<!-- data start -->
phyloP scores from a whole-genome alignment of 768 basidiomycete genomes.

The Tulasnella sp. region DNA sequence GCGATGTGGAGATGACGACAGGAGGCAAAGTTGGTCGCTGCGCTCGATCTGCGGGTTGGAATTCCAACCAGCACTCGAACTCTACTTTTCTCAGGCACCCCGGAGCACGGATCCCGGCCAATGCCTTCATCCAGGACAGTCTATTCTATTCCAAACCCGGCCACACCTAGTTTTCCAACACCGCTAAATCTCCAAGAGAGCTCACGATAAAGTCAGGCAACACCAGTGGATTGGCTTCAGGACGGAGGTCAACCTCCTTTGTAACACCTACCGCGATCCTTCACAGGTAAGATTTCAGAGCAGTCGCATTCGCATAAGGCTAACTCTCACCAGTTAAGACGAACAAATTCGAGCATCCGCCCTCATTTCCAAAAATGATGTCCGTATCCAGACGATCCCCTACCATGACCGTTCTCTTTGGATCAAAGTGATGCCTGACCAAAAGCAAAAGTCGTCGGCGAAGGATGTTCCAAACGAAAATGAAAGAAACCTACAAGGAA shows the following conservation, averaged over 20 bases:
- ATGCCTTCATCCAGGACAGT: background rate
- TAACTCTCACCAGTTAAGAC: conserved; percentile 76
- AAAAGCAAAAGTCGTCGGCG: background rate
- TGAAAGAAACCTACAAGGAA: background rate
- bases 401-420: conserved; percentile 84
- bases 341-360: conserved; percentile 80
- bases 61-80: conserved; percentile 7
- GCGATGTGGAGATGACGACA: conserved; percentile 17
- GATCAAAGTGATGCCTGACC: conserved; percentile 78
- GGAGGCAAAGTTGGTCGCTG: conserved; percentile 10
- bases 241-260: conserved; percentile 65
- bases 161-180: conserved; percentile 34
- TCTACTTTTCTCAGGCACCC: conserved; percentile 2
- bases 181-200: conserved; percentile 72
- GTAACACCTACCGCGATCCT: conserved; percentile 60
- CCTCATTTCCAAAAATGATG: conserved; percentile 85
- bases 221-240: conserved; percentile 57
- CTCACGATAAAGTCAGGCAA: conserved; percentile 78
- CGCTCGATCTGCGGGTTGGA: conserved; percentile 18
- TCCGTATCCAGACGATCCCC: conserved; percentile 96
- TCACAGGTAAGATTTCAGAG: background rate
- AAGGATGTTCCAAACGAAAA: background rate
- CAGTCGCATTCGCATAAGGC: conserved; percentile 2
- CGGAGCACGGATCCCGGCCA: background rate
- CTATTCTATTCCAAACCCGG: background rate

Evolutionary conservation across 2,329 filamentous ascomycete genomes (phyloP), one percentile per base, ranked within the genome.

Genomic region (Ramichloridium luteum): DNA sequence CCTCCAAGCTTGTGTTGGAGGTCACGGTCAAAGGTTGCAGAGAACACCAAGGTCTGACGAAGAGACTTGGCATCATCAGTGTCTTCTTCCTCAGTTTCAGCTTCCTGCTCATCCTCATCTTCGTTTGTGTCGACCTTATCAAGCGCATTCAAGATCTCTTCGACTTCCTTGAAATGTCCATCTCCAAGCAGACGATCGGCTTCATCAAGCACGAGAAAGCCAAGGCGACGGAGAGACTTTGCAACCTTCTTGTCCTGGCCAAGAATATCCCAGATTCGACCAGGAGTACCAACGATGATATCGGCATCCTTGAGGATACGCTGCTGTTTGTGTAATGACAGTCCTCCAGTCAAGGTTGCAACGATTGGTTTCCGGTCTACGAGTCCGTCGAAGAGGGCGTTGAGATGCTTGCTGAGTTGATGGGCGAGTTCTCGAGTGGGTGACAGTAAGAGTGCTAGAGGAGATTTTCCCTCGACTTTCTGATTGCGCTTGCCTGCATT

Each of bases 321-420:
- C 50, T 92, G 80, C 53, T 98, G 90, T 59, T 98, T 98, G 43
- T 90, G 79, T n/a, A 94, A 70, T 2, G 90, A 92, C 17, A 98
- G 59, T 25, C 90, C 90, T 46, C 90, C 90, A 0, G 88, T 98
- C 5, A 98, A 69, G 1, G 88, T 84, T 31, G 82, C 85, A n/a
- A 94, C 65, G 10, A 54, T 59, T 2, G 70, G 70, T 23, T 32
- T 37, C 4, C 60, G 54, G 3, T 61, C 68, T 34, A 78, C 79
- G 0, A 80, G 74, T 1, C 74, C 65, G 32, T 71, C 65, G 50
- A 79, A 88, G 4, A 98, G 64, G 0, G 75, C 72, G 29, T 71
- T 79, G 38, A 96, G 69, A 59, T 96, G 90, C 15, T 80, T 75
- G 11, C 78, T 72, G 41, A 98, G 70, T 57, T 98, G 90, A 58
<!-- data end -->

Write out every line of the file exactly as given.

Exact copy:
phyloP scores from a whole-genome alignment of 768 basidiomycete genomes.

The Tulasnella sp. region DNA sequence GCGATGTGGAGATGACGACAGGAGGCAAAGTTGGTCGCTGCGCTCGATCTGCGGGTTGGAATTCCAACCAGCACTCGAACTCTACTTTTCTCAGGCACCCCGGAGCACGGATCCCGGCCAATGCCTTCATCCAGGACAGTCTATTCTATTCCAAACCCGGCCACACCTAGTTTTCCAACACCGCTAAATCTCCAAGAGAGCTCACGATAAAGTCAGGCAACACCAGTGGATTGGCTTCAGGACGGAGGTCAACCTCCTTTGTAACACCTACCGCGATCCTTCACAGGTAAGATTTCAGAGCAGTCGCATTCGCATAAGGCTAACTCTCACCAGTTAAGACGAACAAATTCGAGCATCCGCCCTCATTTCCAAAAATGATGTCCGTATCCAGACGATCCCCTACCATGACCGTTCTCTTTGGATCAAAGTGATGCCTGACCAAAAGCAAAAGTCGTCGGCGAAGGATGTTCCAAACGAAAATGAAAGAAACCTACAAGGAA shows the following conservation, averaged over 20 bases:
- ATGCCTTCATCCAGGACAGT: background rate
- TAACTCTCACCAGTTAAGAC: conserved; percentile 76
- AAAAGCAAAAGTCGTCGGCG: background rate
- TGAAAGAAACCTACAAGGAA: background rate
- bases 401-420: conserved; percentile 84
- bases 341-360: conserved; percentile 80
- bases 61-80: conserved; percentile 7
- GCGATGTGGAGATGACGACA: conserved; percentile 17
- GATCAAAGTGATGCCTGACC: conserved; percentile 78
- GGAGGCAAAGTTGGTCGCTG: conserved; percentile 10
- bases 241-260: conserved; percentile 65
- bases 161-180: conserved; percentile 34
- TCTACTTTTCTCAGGCACCC: conserved; percentile 2
- bases 181-200: conserved; percentile 72
- GTAACACCTACCGCGATCCT: conserved; percentile 60
- CCTCATTTCCAAAAATGATG: conserved; percentile 85
- bases 221-240: conserved; percentile 57
- CTCACGATAAAGTCAGGCAA: conserved; percentile 78
- CGCTCGATCTGCGGGTTGGA: conserved; percentile 18
- TCCGTATCCAGACGATCCCC: conserved; percentile 96
- TCACAGGTAAGATTTCAGAG: background rate
- AAGGATGTTCCAAACGAAAA: background rate
- CAGTCGCATTCGCATAAGGC: conserved; percentile 2
- CGGAGCACGGATCCCGGCCA: background rate
- CTATTCTATTCCAAACCCGG: background rate

Evolutionary conservation across 2,329 filamentous ascomycete genomes (phyloP), one percentile per base, ranked within the genome.

Genomic region (Ramichloridium luteum): DNA sequence CCTCCAAGCTTGTGTTGGAGGTCACGGTCAAAGGTTGCAGAGAACACCAAGGTCTGACGAAGAGACTTGGCATCATCAGTGTCTTCTTCCTCAGTTTCAGCTTCCTGCTCATCCTCATCTTCGTTTGTGTCGACCTTATCAAGCGCATTCAAGATCTCTTCGACTTCCTTGAAATGTCCATCTCCAAGCAGACGATCGGCTTCATCAAGCACGAGAAAGCCAAGGCGACGGAGAGACTTTGCAACCTTCTTGTCCTGGCCAAGAATATCCCAGATTCGACCAGGAGTACCAACGATGATATCGGCATCCTTGAGGATACGCTGCTGTTTGTGTAATGACAGTCCTCCAGTCAAGGTTGCAACGATTGGTTTCCGGTCTACGAGTCCGTCGAAGAGGGCGTTGAGATGCTTGCTGAGTTGATGGGCGAGTTCTCGAGTGGGTGACAGTAAGAGTGCTAGAGGAGATTTTCCCTCGACTTTCTGATTGCGCTTGCCTGCATT

Each of bases 321-420:
- C 50, T 92, G 80, C 53, T 98, G 90, T 59, T 98, T 98, G 43
- T 90, G 79, T n/a, A 94, A 70, T 2, G 90, A 92, C 17, A 98
- G 59, T 25, C 90, C 90, T 46, C 90, C 90, A 0, G 88, T 98
- C 5, A 98, A 69, G 1, G 88, T 84, T 31, G 82, C 85, A n/a
- A 94, C 65, G 10, A 54, T 59, T 2, G 70, G 70, T 23, T 32
- T 37, C 4, C 60, G 54, G 3, T 61, C 68, T 34, A 78, C 79
- G 0, A 80, G 74, T 1, C 74, C 65, G 32, T 71, C 65, G 50
- A 79, A 88, G 4, A 98, G 64, G 0, G 75, C 72, G 29, T 71
- T 79, G 38, A 96, G 69, A 59, T 96, G 90, C 15, T 80, T 75
- G 11, C 78, T 72, G 41, A 98, G 70, T 57, T 98, G 90, A 58